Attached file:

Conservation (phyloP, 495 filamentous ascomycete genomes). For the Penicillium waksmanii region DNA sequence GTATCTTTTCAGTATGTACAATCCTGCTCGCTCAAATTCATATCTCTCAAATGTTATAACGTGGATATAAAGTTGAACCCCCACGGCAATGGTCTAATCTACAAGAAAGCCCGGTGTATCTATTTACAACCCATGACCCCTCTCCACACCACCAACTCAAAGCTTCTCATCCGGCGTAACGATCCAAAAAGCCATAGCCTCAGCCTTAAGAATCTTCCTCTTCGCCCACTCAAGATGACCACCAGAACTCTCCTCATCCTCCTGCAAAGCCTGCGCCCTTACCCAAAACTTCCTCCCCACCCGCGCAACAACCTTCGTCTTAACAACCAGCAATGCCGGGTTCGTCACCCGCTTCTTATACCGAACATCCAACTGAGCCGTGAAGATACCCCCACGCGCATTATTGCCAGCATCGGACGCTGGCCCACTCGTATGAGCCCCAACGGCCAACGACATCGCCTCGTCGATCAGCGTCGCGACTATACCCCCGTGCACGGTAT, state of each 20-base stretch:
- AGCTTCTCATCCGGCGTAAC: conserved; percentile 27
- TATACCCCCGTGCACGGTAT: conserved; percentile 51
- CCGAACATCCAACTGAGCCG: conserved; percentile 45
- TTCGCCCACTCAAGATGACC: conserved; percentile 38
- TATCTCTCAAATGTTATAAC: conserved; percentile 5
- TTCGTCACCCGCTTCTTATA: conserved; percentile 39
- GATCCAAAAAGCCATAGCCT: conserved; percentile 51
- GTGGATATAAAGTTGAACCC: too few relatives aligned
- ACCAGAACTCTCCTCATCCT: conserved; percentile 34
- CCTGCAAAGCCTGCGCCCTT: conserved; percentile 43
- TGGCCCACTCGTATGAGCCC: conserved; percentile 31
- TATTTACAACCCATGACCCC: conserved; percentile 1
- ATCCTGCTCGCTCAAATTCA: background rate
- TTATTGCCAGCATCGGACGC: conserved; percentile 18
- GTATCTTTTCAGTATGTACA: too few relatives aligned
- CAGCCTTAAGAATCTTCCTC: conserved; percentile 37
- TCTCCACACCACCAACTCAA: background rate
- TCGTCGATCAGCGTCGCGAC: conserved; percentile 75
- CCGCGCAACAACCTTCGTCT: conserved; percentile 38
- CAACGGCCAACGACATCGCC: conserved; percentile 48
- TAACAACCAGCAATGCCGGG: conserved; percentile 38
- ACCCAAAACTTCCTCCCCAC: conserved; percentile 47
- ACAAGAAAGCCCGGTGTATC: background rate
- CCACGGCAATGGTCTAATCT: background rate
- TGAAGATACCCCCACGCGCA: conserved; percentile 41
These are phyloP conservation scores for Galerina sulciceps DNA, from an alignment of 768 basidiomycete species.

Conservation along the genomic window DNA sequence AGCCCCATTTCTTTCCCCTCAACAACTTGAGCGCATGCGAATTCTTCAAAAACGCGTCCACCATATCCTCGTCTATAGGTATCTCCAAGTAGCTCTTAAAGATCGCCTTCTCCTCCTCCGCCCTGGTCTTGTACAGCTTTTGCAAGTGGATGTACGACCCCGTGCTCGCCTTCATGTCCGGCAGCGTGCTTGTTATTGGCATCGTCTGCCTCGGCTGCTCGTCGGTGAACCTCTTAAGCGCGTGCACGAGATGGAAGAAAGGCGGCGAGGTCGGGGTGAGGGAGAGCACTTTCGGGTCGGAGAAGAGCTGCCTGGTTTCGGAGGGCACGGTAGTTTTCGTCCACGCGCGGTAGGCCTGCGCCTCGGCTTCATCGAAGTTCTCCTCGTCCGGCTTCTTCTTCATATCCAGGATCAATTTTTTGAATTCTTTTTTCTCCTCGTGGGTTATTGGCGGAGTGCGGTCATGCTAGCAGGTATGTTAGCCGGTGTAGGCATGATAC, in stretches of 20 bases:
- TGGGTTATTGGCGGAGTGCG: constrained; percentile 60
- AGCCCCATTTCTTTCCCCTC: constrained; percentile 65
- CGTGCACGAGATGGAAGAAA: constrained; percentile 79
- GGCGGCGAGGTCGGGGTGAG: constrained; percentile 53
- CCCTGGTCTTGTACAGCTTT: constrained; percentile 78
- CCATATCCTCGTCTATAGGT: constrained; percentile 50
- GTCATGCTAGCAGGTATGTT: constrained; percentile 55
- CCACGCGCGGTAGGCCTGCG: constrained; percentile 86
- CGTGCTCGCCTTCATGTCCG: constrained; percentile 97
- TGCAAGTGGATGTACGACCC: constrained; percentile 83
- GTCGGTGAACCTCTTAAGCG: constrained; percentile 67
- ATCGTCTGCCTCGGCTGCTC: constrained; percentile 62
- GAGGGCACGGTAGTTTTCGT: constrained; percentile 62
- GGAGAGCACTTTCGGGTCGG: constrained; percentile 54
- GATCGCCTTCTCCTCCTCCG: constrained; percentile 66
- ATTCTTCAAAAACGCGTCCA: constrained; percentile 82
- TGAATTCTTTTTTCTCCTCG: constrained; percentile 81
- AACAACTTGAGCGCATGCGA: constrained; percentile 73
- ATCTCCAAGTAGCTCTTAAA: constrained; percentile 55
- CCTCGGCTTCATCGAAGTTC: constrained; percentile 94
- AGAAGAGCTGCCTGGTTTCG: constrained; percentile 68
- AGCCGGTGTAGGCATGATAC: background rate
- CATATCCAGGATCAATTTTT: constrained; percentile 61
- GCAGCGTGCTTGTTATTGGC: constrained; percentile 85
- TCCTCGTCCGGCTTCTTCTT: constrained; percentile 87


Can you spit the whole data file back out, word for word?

Conservation (phyloP, 495 filamentous ascomycete genomes). For the Penicillium waksmanii region DNA sequence GTATCTTTTCAGTATGTACAATCCTGCTCGCTCAAATTCATATCTCTCAAATGTTATAACGTGGATATAAAGTTGAACCCCCACGGCAATGGTCTAATCTACAAGAAAGCCCGGTGTATCTATTTACAACCCATGACCCCTCTCCACACCACCAACTCAAAGCTTCTCATCCGGCGTAACGATCCAAAAAGCCATAGCCTCAGCCTTAAGAATCTTCCTCTTCGCCCACTCAAGATGACCACCAGAACTCTCCTCATCCTCCTGCAAAGCCTGCGCCCTTACCCAAAACTTCCTCCCCACCCGCGCAACAACCTTCGTCTTAACAACCAGCAATGCCGGGTTCGTCACCCGCTTCTTATACCGAACATCCAACTGAGCCGTGAAGATACCCCCACGCGCATTATTGCCAGCATCGGACGCTGGCCCACTCGTATGAGCCCCAACGGCCAACGACATCGCCTCGTCGATCAGCGTCGCGACTATACCCCCGTGCACGGTAT, state of each 20-base stretch:
- AGCTTCTCATCCGGCGTAAC: conserved; percentile 27
- TATACCCCCGTGCACGGTAT: conserved; percentile 51
- CCGAACATCCAACTGAGCCG: conserved; percentile 45
- TTCGCCCACTCAAGATGACC: conserved; percentile 38
- TATCTCTCAAATGTTATAAC: conserved; percentile 5
- TTCGTCACCCGCTTCTTATA: conserved; percentile 39
- GATCCAAAAAGCCATAGCCT: conserved; percentile 51
- GTGGATATAAAGTTGAACCC: too few relatives aligned
- ACCAGAACTCTCCTCATCCT: conserved; percentile 34
- CCTGCAAAGCCTGCGCCCTT: conserved; percentile 43
- TGGCCCACTCGTATGAGCCC: conserved; percentile 31
- TATTTACAACCCATGACCCC: conserved; percentile 1
- ATCCTGCTCGCTCAAATTCA: background rate
- TTATTGCCAGCATCGGACGC: conserved; percentile 18
- GTATCTTTTCAGTATGTACA: too few relatives aligned
- CAGCCTTAAGAATCTTCCTC: conserved; percentile 37
- TCTCCACACCACCAACTCAA: background rate
- TCGTCGATCAGCGTCGCGAC: conserved; percentile 75
- CCGCGCAACAACCTTCGTCT: conserved; percentile 38
- CAACGGCCAACGACATCGCC: conserved; percentile 48
- TAACAACCAGCAATGCCGGG: conserved; percentile 38
- ACCCAAAACTTCCTCCCCAC: conserved; percentile 47
- ACAAGAAAGCCCGGTGTATC: background rate
- CCACGGCAATGGTCTAATCT: background rate
- TGAAGATACCCCCACGCGCA: conserved; percentile 41
These are phyloP conservation scores for Galerina sulciceps DNA, from an alignment of 768 basidiomycete species.

Conservation along the genomic window DNA sequence AGCCCCATTTCTTTCCCCTCAACAACTTGAGCGCATGCGAATTCTTCAAAAACGCGTCCACCATATCCTCGTCTATAGGTATCTCCAAGTAGCTCTTAAAGATCGCCTTCTCCTCCTCCGCCCTGGTCTTGTACAGCTTTTGCAAGTGGATGTACGACCCCGTGCTCGCCTTCATGTCCGGCAGCGTGCTTGTTATTGGCATCGTCTGCCTCGGCTGCTCGTCGGTGAACCTCTTAAGCGCGTGCACGAGATGGAAGAAAGGCGGCGAGGTCGGGGTGAGGGAGAGCACTTTCGGGTCGGAGAAGAGCTGCCTGGTTTCGGAGGGCACGGTAGTTTTCGTCCACGCGCGGTAGGCCTGCGCCTCGGCTTCATCGAAGTTCTCCTCGTCCGGCTTCTTCTTCATATCCAGGATCAATTTTTTGAATTCTTTTTTCTCCTCGTGGGTTATTGGCGGAGTGCGGTCATGCTAGCAGGTATGTTAGCCGGTGTAGGCATGATAC, in stretches of 20 bases:
- TGGGTTATTGGCGGAGTGCG: constrained; percentile 60
- AGCCCCATTTCTTTCCCCTC: constrained; percentile 65
- CGTGCACGAGATGGAAGAAA: constrained; percentile 79
- GGCGGCGAGGTCGGGGTGAG: constrained; percentile 53
- CCCTGGTCTTGTACAGCTTT: constrained; percentile 78
- CCATATCCTCGTCTATAGGT: constrained; percentile 50
- GTCATGCTAGCAGGTATGTT: constrained; percentile 55
- CCACGCGCGGTAGGCCTGCG: constrained; percentile 86
- CGTGCTCGCCTTCATGTCCG: constrained; percentile 97
- TGCAAGTGGATGTACGACCC: constrained; percentile 83
- GTCGGTGAACCTCTTAAGCG: constrained; percentile 67
- ATCGTCTGCCTCGGCTGCTC: constrained; percentile 62
- GAGGGCACGGTAGTTTTCGT: constrained; percentile 62
- GGAGAGCACTTTCGGGTCGG: constrained; percentile 54
- GATCGCCTTCTCCTCCTCCG: constrained; percentile 66
- ATTCTTCAAAAACGCGTCCA: constrained; percentile 82
- TGAATTCTTTTTTCTCCTCG: constrained; percentile 81
- AACAACTTGAGCGCATGCGA: constrained; percentile 73
- ATCTCCAAGTAGCTCTTAAA: constrained; percentile 55
- CCTCGGCTTCATCGAAGTTC: constrained; percentile 94
- AGAAGAGCTGCCTGGTTTCG: constrained; percentile 68
- AGCCGGTGTAGGCATGATAC: background rate
- CATATCCAGGATCAATTTTT: constrained; percentile 61
- GCAGCGTGCTTGTTATTGGC: constrained; percentile 85
- TCCTCGTCCGGCTTCTTCTT: constrained; percentile 87